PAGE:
There is no doubt about the importance of WCs and JCCs in the current business environment, but there are few potential problems which need to be taken care of in order to maintain the integrity of WCs and JCCs. Unlike the trade unions, they are created in-house and not the independent bodies representing employees concerns, hence there are additional administrative costs related to them, which might be a reason to worry for employers (Pettinger, 1999). Though there is no empirical evidence to support this, but still it is a common believe that employees might not understand the wider strategic perspectives of organizations (Pettinger, 1999). He further believes that due to the in-house creation of these committees and councils, they might bog down to management pressure where there are difficult decisions to make; for example, if a situation arises where due to the operational difficulties and reduced profit margins management has to cut down their workforce it will be a difficult thing to agree upon, due to the resistance on the part of staff representatives. Independence of works councils put under heavy criticism when they fail to arrive at consensus and if matter ever gets to cast a vote, there is quite a fair chance of lobbing votes (Pettinger, 1999). Critics of works councils argued that they are the employers-initiated structures, based on their own terms so they cannot be effective in voicing employee’s concerns and issues, and are most likely to secure management position on certain issues (Gollan, 2001). He further stated that these structures are believed to have more management supporters, so they are not fully independent of bias factor.

Discussion
After careful review of all the theories proposed by researchers, it can be precisely concluded that choice of employee voice mechanism entirely depends on the circumstances and the environment in which employers are conducting their business activities. Brewster et al. (2007) mostly take theories in to account which deal with the German work environments, where Works Councils are protected by the law, similarly in most EU countries legislation embodies the presence of Works Councils. Gollan (2001) consider the theories, which exemplifies the British way of doing things and empirical evidence proved that unions are highly disregarded in this system. Other authors like Adams (1985) took U.S. and Canadian system into account and so on so forth. Most of the researchers argue that unions do not take employer’s perspective into account, they don’t care what is the situation of the business, they just want their demands to be fulfilled at any cost, recently in October, 2007 French people and government were badly affected by the misuse of power exercised by unions representing interests of rail and airline workers over the pay, retirement age and pension issues.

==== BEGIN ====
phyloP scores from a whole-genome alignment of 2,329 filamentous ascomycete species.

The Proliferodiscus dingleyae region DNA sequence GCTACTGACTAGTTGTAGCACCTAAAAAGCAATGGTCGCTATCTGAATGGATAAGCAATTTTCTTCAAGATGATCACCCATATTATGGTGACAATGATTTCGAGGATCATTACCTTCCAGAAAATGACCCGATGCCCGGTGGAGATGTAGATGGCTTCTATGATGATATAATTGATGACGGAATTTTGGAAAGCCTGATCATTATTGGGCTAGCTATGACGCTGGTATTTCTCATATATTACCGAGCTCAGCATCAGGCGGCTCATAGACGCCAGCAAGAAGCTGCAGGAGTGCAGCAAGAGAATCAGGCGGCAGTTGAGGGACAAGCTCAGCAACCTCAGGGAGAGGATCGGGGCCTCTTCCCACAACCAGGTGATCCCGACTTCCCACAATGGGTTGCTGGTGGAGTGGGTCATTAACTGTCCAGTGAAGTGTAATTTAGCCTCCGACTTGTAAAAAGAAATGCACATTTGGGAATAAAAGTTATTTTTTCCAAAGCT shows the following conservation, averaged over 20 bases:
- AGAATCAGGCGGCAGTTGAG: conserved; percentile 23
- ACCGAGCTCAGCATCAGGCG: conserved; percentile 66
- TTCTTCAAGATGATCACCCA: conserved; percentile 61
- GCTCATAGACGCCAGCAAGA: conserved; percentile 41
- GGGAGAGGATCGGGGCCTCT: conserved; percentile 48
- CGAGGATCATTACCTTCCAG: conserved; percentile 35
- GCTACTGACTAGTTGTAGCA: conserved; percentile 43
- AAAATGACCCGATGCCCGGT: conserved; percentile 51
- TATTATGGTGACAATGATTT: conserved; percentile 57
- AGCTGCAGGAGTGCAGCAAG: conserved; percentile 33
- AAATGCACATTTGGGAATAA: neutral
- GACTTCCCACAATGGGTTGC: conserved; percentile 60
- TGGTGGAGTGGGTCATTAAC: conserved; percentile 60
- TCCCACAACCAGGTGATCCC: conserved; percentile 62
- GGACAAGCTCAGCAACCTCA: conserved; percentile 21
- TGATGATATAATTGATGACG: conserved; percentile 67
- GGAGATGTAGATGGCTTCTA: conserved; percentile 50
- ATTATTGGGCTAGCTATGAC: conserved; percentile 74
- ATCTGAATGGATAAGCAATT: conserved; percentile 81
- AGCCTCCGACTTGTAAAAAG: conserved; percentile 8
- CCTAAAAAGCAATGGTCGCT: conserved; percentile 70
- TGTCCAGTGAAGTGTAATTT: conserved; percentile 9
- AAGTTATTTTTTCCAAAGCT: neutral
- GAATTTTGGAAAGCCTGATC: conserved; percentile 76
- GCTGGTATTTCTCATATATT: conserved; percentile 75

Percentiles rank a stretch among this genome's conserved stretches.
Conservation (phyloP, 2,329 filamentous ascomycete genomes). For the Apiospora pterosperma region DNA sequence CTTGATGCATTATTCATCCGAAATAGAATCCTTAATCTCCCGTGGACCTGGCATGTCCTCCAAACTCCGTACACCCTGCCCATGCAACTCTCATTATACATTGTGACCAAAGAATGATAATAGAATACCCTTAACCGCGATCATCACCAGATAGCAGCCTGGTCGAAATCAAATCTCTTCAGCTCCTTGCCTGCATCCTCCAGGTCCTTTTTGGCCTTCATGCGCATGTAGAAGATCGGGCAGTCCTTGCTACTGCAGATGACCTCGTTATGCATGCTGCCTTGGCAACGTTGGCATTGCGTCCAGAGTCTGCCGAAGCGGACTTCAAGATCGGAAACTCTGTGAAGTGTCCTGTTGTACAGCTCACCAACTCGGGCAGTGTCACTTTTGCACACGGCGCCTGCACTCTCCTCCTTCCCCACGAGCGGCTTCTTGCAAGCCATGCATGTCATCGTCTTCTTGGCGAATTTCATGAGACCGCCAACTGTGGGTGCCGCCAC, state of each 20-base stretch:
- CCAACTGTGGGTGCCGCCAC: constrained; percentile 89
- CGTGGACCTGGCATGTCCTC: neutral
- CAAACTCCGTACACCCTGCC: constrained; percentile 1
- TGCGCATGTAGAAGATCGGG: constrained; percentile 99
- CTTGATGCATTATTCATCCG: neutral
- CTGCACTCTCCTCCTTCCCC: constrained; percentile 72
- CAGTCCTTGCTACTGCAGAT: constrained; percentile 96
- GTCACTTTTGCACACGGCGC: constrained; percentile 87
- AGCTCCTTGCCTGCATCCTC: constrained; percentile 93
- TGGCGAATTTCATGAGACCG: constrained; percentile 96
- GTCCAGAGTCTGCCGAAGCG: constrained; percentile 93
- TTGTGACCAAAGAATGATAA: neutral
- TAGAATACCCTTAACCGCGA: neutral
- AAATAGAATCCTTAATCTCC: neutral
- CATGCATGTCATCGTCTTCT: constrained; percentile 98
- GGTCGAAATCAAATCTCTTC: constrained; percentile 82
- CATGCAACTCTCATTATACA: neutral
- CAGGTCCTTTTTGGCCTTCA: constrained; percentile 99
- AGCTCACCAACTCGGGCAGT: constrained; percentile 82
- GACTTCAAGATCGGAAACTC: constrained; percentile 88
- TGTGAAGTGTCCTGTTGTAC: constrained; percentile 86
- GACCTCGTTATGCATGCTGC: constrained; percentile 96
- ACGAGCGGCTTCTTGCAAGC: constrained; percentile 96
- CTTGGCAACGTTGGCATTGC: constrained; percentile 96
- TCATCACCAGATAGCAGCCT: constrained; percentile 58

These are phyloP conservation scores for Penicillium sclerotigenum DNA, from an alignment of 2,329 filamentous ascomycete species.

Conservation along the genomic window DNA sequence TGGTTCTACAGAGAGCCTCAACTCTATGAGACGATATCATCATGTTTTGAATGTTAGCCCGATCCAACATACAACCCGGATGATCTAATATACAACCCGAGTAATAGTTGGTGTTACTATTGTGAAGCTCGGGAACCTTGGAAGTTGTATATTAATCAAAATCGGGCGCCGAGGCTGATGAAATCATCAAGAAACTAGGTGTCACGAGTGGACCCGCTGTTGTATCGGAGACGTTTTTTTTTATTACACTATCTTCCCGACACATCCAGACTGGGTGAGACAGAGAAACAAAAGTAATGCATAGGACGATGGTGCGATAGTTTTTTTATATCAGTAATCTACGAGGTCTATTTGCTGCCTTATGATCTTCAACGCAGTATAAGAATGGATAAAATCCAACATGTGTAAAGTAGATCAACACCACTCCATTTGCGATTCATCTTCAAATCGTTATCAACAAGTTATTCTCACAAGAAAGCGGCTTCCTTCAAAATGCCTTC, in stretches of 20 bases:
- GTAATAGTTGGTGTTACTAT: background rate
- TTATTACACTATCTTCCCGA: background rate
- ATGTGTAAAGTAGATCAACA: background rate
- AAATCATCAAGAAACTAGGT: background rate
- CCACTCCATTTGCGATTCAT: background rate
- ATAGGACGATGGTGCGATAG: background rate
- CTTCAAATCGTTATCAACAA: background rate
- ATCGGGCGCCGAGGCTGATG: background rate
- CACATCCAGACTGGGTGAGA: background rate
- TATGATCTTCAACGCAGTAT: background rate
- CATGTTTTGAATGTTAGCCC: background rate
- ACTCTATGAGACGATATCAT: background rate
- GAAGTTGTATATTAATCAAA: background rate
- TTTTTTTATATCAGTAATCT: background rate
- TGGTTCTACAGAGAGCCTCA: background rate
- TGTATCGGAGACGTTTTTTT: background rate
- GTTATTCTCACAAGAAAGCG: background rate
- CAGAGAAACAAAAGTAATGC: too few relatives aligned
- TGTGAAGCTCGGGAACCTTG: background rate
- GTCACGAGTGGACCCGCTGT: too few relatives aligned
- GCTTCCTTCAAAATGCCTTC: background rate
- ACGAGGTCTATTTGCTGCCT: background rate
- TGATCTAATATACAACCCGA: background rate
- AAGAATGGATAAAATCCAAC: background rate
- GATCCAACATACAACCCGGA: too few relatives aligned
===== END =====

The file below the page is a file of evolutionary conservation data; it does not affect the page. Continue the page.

Different authors proposed different theories in country specific situation, similarly according to my perceptions, there are some situations where presence of union is extremely important to provide employees with the recognition they deserve. There hasn’t been much research done in this particular scenario, so I want to take Asian markets into consideration while concluding my arguments on the base of current theories. If we consider the businesses specifically in Pakistan, India and China where most of the population is living under the poverty line, labour is quite cheap and due to lack of knowledge, labour laws are not practiced in their right spirit, in these situations employers tend to take advantage and exploit workers, hence there is a strong need of union presence to protect the workforce from being abused and giving them the necessary support they need.

On the other hand, as mentioned earlier that unionised employee voice recognition mechanism are more likely to be successful in the industries experiencing low growth rate and where there is less room for innovation to be practiced, hence in situations where main focus is on changing technology, information sharing and worker groups are more organized, role of unions become quite unnecessary (Chasion, 2002); in these circumstances its better to have an environment of joint consultation which encourages the flow of information through all levels and innovative ideas are rewarded according to their practicality and applicability in the real business environment. Firms like Apple, where exchange of ideas and innovation plays a major role in achieving the organizational goals, its better to have JCCs and quality circles in place rather then supporting unionism. Therefore, in my view WCs and JCCs are more likely to be successful in EU and American markets, where a lot of legitimate protection is given to employee rights and companies consider their employees as the key to organizational success.